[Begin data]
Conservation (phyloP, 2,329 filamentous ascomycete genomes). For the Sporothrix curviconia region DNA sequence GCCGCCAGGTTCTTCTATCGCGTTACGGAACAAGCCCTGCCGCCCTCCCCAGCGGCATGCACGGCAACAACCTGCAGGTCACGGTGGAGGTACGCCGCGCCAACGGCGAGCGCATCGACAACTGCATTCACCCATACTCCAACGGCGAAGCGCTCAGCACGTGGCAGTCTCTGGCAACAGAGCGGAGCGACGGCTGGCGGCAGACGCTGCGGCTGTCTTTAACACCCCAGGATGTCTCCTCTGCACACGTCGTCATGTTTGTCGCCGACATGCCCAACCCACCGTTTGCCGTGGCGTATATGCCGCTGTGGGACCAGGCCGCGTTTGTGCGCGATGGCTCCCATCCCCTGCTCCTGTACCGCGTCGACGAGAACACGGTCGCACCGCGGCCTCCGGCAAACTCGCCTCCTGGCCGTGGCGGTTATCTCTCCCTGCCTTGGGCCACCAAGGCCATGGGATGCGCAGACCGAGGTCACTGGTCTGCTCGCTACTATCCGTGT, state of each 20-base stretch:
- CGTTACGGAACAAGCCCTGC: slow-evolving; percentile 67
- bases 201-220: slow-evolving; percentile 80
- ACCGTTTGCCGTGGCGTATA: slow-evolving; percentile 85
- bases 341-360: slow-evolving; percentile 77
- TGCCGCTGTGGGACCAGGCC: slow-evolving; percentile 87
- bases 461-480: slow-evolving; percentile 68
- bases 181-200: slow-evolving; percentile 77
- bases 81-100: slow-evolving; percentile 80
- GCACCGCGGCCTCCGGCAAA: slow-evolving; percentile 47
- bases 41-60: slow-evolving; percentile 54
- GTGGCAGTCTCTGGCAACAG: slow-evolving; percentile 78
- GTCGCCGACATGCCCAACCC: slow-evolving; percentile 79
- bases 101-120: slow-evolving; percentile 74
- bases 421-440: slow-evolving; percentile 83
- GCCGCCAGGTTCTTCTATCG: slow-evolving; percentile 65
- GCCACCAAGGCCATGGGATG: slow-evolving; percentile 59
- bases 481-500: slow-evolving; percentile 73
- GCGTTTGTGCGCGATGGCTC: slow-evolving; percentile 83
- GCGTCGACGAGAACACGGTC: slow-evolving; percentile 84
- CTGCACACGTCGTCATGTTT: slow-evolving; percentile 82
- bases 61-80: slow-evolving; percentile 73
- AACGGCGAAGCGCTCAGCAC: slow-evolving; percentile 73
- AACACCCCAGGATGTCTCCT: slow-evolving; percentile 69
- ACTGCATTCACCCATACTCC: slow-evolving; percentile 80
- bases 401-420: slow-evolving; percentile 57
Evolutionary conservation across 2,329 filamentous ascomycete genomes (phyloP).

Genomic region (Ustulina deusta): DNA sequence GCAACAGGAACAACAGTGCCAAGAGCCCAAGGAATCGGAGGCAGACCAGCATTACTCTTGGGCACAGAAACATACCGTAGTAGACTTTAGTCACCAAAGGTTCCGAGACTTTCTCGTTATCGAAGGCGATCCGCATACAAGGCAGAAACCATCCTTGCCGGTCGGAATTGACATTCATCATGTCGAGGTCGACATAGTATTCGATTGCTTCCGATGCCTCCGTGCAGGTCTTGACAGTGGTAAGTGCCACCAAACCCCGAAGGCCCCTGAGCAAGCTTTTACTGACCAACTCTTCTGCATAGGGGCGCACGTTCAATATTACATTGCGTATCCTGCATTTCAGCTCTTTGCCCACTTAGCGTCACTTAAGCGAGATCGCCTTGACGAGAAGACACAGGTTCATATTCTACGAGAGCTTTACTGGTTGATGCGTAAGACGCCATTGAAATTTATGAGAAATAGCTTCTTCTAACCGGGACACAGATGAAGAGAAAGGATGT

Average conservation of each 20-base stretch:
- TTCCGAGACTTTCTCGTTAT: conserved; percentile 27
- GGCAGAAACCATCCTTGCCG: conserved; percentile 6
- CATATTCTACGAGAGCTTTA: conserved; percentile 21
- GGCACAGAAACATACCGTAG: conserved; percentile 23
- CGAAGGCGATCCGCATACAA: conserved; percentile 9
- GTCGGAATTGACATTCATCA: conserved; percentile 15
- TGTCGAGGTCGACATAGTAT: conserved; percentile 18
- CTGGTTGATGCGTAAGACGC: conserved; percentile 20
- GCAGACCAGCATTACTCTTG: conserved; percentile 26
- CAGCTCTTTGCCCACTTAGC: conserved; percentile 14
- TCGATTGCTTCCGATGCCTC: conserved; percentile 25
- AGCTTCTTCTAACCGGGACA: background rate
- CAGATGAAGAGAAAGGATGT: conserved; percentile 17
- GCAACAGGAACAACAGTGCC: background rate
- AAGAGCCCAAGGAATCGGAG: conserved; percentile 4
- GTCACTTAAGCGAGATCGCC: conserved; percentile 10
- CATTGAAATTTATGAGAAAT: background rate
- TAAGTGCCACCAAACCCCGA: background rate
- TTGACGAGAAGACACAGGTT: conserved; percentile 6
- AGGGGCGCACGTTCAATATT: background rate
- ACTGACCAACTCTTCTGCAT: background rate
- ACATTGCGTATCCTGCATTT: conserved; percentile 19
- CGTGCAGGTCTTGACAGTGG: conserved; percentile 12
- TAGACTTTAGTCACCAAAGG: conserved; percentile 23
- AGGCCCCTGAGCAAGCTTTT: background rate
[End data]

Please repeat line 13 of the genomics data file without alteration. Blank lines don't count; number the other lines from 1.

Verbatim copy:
- GTCGCCGACATGCCCAACCC: slow-evolving; percentile 79